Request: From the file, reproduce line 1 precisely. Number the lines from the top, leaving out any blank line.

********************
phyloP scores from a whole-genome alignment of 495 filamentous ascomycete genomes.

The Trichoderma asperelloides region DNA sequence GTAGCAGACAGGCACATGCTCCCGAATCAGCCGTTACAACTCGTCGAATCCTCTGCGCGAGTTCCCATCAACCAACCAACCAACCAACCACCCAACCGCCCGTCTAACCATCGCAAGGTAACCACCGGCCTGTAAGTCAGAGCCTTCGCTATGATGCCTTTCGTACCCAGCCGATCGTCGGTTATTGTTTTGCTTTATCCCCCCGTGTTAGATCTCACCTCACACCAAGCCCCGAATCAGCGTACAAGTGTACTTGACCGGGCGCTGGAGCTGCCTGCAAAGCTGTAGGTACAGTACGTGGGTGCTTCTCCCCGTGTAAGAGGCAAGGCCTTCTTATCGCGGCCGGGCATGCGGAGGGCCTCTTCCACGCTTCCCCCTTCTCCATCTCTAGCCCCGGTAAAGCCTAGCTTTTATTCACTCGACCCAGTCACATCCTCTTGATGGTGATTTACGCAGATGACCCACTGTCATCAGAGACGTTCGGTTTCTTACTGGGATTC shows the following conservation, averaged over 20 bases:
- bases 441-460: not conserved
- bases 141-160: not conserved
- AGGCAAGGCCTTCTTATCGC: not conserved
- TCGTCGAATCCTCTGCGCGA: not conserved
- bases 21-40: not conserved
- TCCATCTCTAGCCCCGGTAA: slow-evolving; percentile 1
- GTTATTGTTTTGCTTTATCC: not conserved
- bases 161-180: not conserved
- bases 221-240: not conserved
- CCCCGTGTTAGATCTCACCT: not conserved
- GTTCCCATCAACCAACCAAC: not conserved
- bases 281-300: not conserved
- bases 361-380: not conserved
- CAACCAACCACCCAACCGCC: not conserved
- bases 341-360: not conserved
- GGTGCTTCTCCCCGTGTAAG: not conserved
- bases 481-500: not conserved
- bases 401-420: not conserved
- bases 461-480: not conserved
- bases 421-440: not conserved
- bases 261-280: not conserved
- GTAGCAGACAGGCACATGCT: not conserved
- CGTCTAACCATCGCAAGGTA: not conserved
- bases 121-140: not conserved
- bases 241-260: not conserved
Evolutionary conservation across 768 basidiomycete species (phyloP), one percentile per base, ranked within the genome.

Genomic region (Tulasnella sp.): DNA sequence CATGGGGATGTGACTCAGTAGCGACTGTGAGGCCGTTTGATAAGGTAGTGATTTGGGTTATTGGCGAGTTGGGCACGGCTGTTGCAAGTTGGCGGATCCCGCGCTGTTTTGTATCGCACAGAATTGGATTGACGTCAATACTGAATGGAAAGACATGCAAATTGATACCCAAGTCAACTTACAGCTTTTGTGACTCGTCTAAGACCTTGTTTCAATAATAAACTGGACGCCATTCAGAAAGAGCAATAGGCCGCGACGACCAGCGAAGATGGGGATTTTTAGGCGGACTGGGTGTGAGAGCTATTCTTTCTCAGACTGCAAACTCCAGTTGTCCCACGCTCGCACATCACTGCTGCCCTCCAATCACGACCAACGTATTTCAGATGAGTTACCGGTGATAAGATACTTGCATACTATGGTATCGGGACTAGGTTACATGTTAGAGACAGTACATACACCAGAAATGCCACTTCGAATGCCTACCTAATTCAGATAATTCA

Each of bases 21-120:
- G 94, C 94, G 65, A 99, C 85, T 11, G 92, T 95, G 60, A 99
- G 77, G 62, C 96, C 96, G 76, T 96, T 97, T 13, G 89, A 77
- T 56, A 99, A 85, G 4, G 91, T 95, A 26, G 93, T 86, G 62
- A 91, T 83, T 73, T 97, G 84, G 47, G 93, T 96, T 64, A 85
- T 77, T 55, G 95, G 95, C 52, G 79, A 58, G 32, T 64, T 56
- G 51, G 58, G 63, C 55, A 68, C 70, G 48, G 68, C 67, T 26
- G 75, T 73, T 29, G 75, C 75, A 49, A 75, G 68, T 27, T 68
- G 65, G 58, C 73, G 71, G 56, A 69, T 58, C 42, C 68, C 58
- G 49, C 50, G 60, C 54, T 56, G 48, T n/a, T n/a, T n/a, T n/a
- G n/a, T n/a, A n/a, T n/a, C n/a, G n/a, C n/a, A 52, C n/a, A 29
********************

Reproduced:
phyloP scores from a whole-genome alignment of 495 filamentous ascomycete genomes.